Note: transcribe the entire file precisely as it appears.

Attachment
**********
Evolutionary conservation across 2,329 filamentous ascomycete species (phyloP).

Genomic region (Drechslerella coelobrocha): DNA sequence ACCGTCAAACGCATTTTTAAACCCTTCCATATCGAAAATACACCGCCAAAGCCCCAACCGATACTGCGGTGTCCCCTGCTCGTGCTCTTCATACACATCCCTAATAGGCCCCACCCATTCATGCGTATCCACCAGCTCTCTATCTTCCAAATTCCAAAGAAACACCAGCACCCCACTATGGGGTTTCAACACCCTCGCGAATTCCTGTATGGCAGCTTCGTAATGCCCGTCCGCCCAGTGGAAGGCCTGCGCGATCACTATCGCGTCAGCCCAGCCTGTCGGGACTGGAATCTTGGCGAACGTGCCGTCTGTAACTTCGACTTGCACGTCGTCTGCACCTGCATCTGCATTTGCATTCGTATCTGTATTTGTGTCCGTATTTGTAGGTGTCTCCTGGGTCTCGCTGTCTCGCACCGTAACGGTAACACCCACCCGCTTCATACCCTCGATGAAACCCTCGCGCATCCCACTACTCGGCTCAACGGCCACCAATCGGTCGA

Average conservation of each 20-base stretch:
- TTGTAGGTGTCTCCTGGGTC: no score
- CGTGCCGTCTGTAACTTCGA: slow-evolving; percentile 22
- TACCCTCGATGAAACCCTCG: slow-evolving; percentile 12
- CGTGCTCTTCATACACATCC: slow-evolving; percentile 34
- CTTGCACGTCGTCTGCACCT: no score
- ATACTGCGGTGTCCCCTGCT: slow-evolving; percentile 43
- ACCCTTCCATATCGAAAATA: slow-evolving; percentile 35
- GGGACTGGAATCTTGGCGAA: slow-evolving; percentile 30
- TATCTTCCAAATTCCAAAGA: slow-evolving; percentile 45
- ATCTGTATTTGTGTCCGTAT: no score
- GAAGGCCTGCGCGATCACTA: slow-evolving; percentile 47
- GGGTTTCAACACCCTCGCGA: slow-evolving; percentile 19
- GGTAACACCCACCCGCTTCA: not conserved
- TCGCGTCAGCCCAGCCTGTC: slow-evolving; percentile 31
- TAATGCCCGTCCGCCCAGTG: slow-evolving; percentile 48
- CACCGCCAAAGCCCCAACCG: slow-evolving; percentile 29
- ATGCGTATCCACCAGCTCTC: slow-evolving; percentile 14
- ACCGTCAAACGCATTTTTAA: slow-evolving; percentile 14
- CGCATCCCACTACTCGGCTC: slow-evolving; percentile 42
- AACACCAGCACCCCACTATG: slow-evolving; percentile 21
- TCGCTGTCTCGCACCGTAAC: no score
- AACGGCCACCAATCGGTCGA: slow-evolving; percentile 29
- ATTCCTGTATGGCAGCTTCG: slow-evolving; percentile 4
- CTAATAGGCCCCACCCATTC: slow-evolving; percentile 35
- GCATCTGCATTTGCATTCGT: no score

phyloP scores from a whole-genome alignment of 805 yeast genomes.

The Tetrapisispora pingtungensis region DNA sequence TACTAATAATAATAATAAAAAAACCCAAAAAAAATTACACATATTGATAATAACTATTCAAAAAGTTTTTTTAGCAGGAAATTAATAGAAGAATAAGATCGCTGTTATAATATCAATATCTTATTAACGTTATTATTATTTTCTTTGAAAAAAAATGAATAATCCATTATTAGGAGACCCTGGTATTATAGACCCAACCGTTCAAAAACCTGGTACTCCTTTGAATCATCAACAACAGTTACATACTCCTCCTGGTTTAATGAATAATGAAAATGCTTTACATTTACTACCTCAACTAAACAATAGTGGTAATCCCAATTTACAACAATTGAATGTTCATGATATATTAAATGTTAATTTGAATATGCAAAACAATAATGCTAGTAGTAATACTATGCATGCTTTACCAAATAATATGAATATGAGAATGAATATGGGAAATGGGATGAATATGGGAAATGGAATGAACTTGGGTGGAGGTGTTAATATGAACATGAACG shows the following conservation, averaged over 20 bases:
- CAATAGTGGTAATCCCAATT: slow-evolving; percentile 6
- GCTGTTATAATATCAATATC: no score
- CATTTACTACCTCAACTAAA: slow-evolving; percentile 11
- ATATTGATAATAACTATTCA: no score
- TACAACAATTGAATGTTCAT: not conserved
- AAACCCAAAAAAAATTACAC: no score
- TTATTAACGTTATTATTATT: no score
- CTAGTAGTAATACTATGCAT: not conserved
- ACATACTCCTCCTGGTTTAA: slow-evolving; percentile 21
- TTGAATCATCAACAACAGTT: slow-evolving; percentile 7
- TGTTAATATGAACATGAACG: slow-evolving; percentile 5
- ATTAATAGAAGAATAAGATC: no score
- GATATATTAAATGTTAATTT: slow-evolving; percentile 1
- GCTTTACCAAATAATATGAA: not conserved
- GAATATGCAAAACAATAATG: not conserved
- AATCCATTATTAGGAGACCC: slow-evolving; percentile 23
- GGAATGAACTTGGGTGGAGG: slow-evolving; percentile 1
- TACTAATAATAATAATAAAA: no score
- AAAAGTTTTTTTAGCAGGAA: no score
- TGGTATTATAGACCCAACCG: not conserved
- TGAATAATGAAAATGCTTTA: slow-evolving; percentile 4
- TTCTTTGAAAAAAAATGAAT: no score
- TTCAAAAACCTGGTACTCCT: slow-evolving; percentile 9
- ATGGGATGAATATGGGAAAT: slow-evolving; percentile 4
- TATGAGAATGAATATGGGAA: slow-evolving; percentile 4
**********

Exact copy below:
Evolutionary conservation across 2,329 filamentous ascomycete species (phyloP).

Genomic region (Drechslerella coelobrocha): DNA sequence ACCGTCAAACGCATTTTTAAACCCTTCCATATCGAAAATACACCGCCAAAGCCCCAACCGATACTGCGGTGTCCCCTGCTCGTGCTCTTCATACACATCCCTAATAGGCCCCACCCATTCATGCGTATCCACCAGCTCTCTATCTTCCAAATTCCAAAGAAACACCAGCACCCCACTATGGGGTTTCAACACCCTCGCGAATTCCTGTATGGCAGCTTCGTAATGCCCGTCCGCCCAGTGGAAGGCCTGCGCGATCACTATCGCGTCAGCCCAGCCTGTCGGGACTGGAATCTTGGCGAACGTGCCGTCTGTAACTTCGACTTGCACGTCGTCTGCACCTGCATCTGCATTTGCATTCGTATCTGTATTTGTGTCCGTATTTGTAGGTGTCTCCTGGGTCTCGCTGTCTCGCACCGTAACGGTAACACCCACCCGCTTCATACCCTCGATGAAACCCTCGCGCATCCCACTACTCGGCTCAACGGCCACCAATCGGTCGA

Average conservation of each 20-base stretch:
- TTGTAGGTGTCTCCTGGGTC: no score
- CGTGCCGTCTGTAACTTCGA: slow-evolving; percentile 22
- TACCCTCGATGAAACCCTCG: slow-evolving; percentile 12
- CGTGCTCTTCATACACATCC: slow-evolving; percentile 34
- CTTGCACGTCGTCTGCACCT: no score
- ATACTGCGGTGTCCCCTGCT: slow-evolving; percentile 43
- ACCCTTCCATATCGAAAATA: slow-evolving; percentile 35
- GGGACTGGAATCTTGGCGAA: slow-evolving; percentile 30
- TATCTTCCAAATTCCAAAGA: slow-evolving; percentile 45
- ATCTGTATTTGTGTCCGTAT: no score
- GAAGGCCTGCGCGATCACTA: slow-evolving; percentile 47
- GGGTTTCAACACCCTCGCGA: slow-evolving; percentile 19
- GGTAACACCCACCCGCTTCA: not conserved
- TCGCGTCAGCCCAGCCTGTC: slow-evolving; percentile 31
- TAATGCCCGTCCGCCCAGTG: slow-evolving; percentile 48
- CACCGCCAAAGCCCCAACCG: slow-evolving; percentile 29
- ATGCGTATCCACCAGCTCTC: slow-evolving; percentile 14
- ACCGTCAAACGCATTTTTAA: slow-evolving; percentile 14
- CGCATCCCACTACTCGGCTC: slow-evolving; percentile 42
- AACACCAGCACCCCACTATG: slow-evolving; percentile 21
- TCGCTGTCTCGCACCGTAAC: no score
- AACGGCCACCAATCGGTCGA: slow-evolving; percentile 29
- ATTCCTGTATGGCAGCTTCG: slow-evolving; percentile 4
- CTAATAGGCCCCACCCATTC: slow-evolving; percentile 35
- GCATCTGCATTTGCATTCGT: no score

phyloP scores from a whole-genome alignment of 805 yeast genomes.

The Tetrapisispora pingtungensis region DNA sequence TACTAATAATAATAATAAAAAAACCCAAAAAAAATTACACATATTGATAATAACTATTCAAAAAGTTTTTTTAGCAGGAAATTAATAGAAGAATAAGATCGCTGTTATAATATCAATATCTTATTAACGTTATTATTATTTTCTTTGAAAAAAAATGAATAATCCATTATTAGGAGACCCTGGTATTATAGACCCAACCGTTCAAAAACCTGGTACTCCTTTGAATCATCAACAACAGTTACATACTCCTCCTGGTTTAATGAATAATGAAAATGCTTTACATTTACTACCTCAACTAAACAATAGTGGTAATCCCAATTTACAACAATTGAATGTTCATGATATATTAAATGTTAATTTGAATATGCAAAACAATAATGCTAGTAGTAATACTATGCATGCTTTACCAAATAATATGAATATGAGAATGAATATGGGAAATGGGATGAATATGGGAAATGGAATGAACTTGGGTGGAGGTGTTAATATGAACATGAACG shows the following conservation, averaged over 20 bases:
- CAATAGTGGTAATCCCAATT: slow-evolving; percentile 6
- GCTGTTATAATATCAATATC: no score
- CATTTACTACCTCAACTAAA: slow-evolving; percentile 11
- ATATTGATAATAACTATTCA: no score
- TACAACAATTGAATGTTCAT: not conserved
- AAACCCAAAAAAAATTACAC: no score
- TTATTAACGTTATTATTATT: no score
- CTAGTAGTAATACTATGCAT: not conserved
- ACATACTCCTCCTGGTTTAA: slow-evolving; percentile 21
- TTGAATCATCAACAACAGTT: slow-evolving; percentile 7
- TGTTAATATGAACATGAACG: slow-evolving; percentile 5
- ATTAATAGAAGAATAAGATC: no score
- GATATATTAAATGTTAATTT: slow-evolving; percentile 1
- GCTTTACCAAATAATATGAA: not conserved
- GAATATGCAAAACAATAATG: not conserved
- AATCCATTATTAGGAGACCC: slow-evolving; percentile 23
- GGAATGAACTTGGGTGGAGG: slow-evolving; percentile 1
- TACTAATAATAATAATAAAA: no score
- AAAAGTTTTTTTAGCAGGAA: no score
- TGGTATTATAGACCCAACCG: not conserved
- TGAATAATGAAAATGCTTTA: slow-evolving; percentile 4
- TTCTTTGAAAAAAAATGAAT: no score
- TTCAAAAACCTGGTACTCCT: slow-evolving; percentile 9
- ATGGGATGAATATGGGAAAT: slow-evolving; percentile 4
- TATGAGAATGAATATGGGAA: slow-evolving; percentile 4